Did your jobs run?

By on April 3, 2006

… or, “Hey, let’s start a flame war!”

Jason Kottke posted a little tidbit that the Linux evangelist in me will simple not leave lie:

If you had a job scheduled to run between 2AM and 3AM Sunday morning on a Windows server, and you observe Daylight Savings Time, it didn’t run. If you had a cron job scheduled on your Linux box, it ran at 3AM.

Now, both of these approaches have pluses and minuses. You could argue that, since 2:30 never happened, a job scheduled for that time shouldn’t run. Also, if you had dependent jobs (DL logs from server at 2:10, kick off stats parser at 2:40), something probably got monkeyed up.

Still, for 95% of all cases, the Linux approach is probably the best in this case. You’re running things at that hour because you don’t want to do them during the daytime, not because you have to run them at an exact time. And, if you’re writing time-dependent cron jobs, you’ve probably already had trouble without the help of Daylight Savings.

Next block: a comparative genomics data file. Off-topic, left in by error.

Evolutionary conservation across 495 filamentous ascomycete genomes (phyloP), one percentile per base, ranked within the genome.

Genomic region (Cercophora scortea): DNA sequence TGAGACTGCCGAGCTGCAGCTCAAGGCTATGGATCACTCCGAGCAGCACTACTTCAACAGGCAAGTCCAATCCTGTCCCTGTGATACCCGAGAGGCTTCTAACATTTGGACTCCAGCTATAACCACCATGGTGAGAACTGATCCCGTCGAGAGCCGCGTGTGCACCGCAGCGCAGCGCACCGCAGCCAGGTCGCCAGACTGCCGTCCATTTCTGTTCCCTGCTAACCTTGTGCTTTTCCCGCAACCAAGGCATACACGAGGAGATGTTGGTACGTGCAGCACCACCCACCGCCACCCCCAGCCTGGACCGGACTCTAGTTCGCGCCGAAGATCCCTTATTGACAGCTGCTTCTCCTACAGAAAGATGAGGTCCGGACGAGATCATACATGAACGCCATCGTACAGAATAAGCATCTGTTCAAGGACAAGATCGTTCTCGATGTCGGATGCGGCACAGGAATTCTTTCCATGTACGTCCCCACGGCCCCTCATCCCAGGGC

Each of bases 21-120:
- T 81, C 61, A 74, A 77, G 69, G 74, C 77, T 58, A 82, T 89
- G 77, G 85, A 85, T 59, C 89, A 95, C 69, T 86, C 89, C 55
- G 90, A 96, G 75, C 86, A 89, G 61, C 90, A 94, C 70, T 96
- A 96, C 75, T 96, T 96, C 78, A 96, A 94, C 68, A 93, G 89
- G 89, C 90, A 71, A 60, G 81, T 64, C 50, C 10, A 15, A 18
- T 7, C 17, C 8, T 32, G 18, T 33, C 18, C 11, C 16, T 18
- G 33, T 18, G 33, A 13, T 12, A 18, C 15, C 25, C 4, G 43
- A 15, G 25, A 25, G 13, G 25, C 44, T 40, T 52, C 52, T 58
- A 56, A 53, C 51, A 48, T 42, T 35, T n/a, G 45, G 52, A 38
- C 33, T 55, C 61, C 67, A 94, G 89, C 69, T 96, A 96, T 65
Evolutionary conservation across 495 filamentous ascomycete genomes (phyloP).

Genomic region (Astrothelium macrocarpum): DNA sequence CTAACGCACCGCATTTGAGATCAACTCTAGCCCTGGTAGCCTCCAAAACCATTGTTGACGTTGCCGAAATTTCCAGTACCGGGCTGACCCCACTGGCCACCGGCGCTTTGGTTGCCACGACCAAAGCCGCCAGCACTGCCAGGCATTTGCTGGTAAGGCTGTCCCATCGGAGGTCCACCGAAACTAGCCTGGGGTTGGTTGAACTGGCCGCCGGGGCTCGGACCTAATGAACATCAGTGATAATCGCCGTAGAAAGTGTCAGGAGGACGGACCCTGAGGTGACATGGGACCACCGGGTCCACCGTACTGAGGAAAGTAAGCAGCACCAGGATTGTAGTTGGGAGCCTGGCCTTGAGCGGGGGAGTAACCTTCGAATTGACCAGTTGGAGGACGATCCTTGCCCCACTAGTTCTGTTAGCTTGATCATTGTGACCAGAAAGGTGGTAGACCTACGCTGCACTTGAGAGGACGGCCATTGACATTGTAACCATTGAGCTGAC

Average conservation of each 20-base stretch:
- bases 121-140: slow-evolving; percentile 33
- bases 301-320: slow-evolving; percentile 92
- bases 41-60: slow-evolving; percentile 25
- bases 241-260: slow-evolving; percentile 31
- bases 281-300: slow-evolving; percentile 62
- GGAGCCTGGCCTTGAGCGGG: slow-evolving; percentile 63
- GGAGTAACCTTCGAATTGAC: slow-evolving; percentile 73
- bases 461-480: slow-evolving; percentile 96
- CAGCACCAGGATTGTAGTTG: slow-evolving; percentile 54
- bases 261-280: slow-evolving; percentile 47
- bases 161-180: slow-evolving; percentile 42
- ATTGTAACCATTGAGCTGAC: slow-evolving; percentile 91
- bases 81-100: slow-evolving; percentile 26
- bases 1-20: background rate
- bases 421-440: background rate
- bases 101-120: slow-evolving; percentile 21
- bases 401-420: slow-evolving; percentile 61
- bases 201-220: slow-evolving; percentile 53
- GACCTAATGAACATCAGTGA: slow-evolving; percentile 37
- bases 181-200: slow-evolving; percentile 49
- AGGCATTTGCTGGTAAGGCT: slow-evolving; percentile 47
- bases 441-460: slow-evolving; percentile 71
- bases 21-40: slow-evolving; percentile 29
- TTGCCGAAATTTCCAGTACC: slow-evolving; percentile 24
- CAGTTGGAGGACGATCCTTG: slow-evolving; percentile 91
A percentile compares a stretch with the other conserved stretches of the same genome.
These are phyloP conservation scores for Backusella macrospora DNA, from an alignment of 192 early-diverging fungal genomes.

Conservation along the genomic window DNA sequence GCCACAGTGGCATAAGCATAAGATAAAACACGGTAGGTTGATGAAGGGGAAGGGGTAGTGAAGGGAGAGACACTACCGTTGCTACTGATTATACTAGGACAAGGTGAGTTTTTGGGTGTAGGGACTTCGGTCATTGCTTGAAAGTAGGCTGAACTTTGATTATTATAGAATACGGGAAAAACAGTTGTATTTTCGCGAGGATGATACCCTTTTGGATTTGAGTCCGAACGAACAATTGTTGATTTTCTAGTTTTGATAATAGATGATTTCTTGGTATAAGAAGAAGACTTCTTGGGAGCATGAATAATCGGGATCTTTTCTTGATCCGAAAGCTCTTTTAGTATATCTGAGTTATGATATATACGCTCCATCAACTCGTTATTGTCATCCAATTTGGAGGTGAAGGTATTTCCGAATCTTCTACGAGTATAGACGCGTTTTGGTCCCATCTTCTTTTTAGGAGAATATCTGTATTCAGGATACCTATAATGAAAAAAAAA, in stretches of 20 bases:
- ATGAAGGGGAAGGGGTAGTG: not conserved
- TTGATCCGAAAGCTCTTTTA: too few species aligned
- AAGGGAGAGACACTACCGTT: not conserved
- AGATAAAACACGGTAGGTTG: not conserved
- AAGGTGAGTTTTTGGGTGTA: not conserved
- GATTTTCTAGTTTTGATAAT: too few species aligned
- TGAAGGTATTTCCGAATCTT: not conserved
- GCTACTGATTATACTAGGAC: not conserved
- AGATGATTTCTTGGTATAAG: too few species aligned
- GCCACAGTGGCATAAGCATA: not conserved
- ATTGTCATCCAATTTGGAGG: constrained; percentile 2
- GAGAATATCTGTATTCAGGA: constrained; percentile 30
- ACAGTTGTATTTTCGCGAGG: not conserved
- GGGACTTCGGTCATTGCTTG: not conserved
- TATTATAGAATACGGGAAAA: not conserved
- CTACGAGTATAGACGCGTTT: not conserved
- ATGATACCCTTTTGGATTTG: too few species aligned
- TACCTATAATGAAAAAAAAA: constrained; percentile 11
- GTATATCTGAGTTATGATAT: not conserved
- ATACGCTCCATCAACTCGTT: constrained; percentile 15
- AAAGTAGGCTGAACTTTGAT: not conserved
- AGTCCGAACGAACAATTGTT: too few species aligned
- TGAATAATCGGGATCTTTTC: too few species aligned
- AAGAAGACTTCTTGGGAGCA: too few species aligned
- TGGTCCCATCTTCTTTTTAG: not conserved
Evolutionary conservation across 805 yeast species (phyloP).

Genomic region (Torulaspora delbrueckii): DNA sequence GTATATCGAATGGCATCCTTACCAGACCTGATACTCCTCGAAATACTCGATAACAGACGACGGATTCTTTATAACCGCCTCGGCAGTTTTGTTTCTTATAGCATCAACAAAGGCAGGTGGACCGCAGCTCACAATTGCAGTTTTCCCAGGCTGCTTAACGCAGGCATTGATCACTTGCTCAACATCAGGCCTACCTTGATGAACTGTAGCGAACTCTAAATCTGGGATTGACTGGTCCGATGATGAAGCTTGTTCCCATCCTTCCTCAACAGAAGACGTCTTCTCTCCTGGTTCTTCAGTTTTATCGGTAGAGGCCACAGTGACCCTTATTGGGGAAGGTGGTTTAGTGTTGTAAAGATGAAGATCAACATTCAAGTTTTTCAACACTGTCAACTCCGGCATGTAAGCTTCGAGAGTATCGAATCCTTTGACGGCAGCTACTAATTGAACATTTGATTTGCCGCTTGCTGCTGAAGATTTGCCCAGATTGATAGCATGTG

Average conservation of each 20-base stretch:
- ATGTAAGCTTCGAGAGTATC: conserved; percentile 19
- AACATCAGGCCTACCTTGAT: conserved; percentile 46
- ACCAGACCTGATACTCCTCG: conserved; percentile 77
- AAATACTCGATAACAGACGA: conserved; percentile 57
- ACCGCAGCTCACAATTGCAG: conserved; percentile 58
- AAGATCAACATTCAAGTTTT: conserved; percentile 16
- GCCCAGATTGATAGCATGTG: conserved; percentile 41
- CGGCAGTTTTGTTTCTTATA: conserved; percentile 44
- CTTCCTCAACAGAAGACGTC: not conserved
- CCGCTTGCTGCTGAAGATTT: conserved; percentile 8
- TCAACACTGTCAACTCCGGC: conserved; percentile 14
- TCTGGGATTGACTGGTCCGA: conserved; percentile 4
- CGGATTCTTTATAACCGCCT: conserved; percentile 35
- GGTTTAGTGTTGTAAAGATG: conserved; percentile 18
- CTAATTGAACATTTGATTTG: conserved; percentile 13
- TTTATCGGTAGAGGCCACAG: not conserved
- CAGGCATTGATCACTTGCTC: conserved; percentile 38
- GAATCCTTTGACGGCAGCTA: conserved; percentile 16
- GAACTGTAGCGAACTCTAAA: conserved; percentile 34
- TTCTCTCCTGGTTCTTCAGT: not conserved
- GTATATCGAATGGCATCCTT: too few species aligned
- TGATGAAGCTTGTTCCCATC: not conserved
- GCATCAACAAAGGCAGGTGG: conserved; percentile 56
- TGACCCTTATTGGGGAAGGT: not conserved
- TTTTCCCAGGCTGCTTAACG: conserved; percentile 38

So, points for Linux. I just imagine a bunch of Windows sysadmins reading this right now thinking, “Oh man, what runs between two and three?!”



  1. there are actually two differences:

    1) un*xs donn’t run jobs at a particular time, but as soon as possible after that time has passed. this allows for real world time problems like the computer or the cron daemon going down.

    2) un*xs actually differentiate between standard and daylight time. it’s not so much of an issue here, but in the fall some people would claim that 1:30 occurs twice, it’s actually two different 1:30s – one for standard, and one for daylight savings. differentiating allows you to figure out which one you actually meant, and order time stamps a little bit more effectively.

    i’m not sure where windows is supposed to come out ahead in this comparison…

  2. i’m not sure where windows is supposed to come out ahead in this comparison…

    It’s not supposed to come out ahead. The Windows behavior kinda sucks. I was just trying to be nice. :-)

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